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22 May 1859, Edinburgh M.D., Kt, KStJ, D.L., LL.D., Sportsman, Writer, Poet, Politician, Justicer, Spiritualist Crowborough, 7 July 1930

The Influence of the Movies

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The Influence of the "Movies" is the sixth article of the series American Impressions by Miss Conan Doyle written by Mary Conan Doyle, the first daughter of Arthur Conan Doyle, in the Los Angeles Evening Express on 1 june 1920.

The Influence of the "Movies"

Los Angeles Evening Express
(1 june 1920, p. 26)

[Miss Doyle, daughter of the distinguished English novelist, is writing a series of articles for the Evening Express during her sojourn in Southern California. Her sixth letter appears herewith.]

It is impossible to be in this town any length of time without coming under the spell of the "movies" — this wonderful new art, as yet in its childhood. And it is very noticeable how it completely dominates the older arts.

At present, though, I don't think any "picture" can quite equal the power and thrill of the spoken drama — at its best. But then the old drama has been evolved through centuries, while the "movie" is so new it has hardly found its own true medium yet.

I've seen this in the continual experiments that are being tried in order to see just what can be "got over."

Personally I don't think this art will find its soul until it reaches color. And that will probably come at the psychological moment when all detail-technique has been mastered. But that it is really to be ranked as an art and not merely an amusement is apparent in the great percentage of serious pictures that are produced.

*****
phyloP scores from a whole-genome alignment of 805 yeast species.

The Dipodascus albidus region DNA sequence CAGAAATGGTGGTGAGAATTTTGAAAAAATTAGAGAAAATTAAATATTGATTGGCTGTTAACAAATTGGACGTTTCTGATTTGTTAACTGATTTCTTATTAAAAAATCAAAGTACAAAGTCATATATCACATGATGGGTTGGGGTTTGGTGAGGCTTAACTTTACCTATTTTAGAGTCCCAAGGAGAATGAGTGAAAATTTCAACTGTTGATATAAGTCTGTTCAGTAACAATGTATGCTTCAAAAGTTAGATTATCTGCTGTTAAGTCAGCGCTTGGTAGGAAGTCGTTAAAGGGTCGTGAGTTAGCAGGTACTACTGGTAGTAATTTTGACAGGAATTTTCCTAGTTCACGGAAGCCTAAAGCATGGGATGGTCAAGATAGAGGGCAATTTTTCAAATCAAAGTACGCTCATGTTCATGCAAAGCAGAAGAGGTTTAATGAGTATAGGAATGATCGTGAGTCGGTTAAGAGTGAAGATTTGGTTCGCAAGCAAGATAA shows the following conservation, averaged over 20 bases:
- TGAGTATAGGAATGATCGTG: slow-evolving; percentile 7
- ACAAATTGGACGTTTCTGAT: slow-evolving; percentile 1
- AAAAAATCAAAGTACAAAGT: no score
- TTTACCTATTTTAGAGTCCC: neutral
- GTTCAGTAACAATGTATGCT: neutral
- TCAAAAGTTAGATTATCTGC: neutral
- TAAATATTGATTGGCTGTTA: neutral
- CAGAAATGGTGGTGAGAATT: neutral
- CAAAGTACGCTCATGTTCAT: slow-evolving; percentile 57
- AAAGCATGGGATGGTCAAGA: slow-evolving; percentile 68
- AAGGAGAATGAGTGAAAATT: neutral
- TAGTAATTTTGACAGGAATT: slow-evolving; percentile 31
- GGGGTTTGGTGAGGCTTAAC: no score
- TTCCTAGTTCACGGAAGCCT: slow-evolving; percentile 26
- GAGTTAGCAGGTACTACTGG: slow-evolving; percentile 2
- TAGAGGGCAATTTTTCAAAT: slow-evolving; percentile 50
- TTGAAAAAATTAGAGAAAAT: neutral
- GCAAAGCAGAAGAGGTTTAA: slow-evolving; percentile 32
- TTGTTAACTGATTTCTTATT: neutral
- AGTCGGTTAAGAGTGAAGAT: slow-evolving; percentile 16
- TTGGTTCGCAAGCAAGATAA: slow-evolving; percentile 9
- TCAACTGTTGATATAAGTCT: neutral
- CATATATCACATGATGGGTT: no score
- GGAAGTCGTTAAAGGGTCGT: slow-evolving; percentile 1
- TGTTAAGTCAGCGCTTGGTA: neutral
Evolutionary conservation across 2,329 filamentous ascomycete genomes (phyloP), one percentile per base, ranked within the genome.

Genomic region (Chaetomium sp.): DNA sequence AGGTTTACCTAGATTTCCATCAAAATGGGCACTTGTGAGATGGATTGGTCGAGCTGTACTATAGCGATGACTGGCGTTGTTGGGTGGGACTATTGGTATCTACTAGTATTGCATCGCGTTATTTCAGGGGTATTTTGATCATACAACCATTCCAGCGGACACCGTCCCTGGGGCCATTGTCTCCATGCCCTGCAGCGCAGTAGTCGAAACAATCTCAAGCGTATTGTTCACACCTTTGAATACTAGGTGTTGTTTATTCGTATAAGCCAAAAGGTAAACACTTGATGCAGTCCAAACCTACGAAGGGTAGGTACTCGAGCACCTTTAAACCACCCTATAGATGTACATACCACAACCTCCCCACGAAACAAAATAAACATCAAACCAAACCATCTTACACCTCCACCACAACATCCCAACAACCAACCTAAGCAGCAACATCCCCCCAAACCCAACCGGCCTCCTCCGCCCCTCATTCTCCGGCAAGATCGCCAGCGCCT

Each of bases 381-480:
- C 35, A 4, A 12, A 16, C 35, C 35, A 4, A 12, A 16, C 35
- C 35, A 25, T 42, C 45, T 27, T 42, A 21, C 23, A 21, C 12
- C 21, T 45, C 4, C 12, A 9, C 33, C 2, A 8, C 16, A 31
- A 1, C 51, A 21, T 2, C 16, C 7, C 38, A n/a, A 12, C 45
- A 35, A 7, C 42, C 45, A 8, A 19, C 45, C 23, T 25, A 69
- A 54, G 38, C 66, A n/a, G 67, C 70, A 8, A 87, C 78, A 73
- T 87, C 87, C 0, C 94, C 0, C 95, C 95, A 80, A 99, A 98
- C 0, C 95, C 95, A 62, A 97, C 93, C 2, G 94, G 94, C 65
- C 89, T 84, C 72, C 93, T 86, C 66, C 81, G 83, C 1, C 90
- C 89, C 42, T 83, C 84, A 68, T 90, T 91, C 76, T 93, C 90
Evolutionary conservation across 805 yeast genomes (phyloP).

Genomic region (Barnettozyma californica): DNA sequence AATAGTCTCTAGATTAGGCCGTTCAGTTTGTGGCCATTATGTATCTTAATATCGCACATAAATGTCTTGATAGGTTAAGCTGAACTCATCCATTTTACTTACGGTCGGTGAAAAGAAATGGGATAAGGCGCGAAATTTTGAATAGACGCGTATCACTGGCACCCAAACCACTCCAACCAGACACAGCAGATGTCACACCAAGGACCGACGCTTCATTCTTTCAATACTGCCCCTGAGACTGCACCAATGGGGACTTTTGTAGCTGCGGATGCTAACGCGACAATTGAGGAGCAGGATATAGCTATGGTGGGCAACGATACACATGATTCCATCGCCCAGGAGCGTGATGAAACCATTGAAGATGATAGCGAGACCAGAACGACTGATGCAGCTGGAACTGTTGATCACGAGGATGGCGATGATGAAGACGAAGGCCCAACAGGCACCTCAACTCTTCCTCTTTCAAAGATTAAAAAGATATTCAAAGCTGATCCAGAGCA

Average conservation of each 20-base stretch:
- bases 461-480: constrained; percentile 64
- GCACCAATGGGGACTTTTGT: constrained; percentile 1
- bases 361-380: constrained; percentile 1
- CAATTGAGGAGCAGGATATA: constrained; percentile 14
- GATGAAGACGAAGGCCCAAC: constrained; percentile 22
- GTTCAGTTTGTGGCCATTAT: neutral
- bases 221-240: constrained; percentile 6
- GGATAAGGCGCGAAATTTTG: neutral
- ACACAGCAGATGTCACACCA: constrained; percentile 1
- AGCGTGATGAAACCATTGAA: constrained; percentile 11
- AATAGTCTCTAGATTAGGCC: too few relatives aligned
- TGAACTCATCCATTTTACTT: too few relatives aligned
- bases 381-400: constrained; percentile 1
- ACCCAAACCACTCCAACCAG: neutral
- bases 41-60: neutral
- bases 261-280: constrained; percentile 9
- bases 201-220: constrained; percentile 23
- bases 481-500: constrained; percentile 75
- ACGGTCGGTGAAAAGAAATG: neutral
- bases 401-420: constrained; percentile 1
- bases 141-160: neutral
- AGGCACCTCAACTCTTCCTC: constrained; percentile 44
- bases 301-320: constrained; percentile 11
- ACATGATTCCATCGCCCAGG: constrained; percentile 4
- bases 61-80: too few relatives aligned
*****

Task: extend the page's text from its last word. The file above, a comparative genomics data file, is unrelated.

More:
One hears a lot about the educational film too. There was the same movement some time back. In the drama — but it all boils down to the same thing in the end — the public must be entertained first, then, if a little propaganda is slipped to alongside, very good, but it mustn't interfere with the show.

Incidentally, this is going to be a wonderful new form of "registered" inspiration! So far, books, painting and sculpture have been the only arts when the inspiration was caught and pegged down, as it were, and these arts are rather the expression of personality than the personality revealed.

But the actor and musician, who depend on the direct hit all the time, can command technique, had not reckon on giving the same quality of inspiration night after night.

Now the "movie" star gets his best on record all right. The only question is, whether that best is quite such a thrilling one with no audience to work for or respond to.

However, occasionally they get more "audience" than they want. As, for instance, when a tight crowd stands watching an unfortunate youth dangling uncomfortably from a fire escape, and craning his face round, peeved and anvious, in search of the director! At such moments an audience is distinctly out of place.

There is a great scope for a wide international interest in film work. At present a company has just been started to work on radical lines. We are to have foreign scenes acted in the country they belong to, by inhabitants. That will give a true insight into either nations customs and atmosphere.

I think the lines on which the "movie" business is developing is making for good, all around.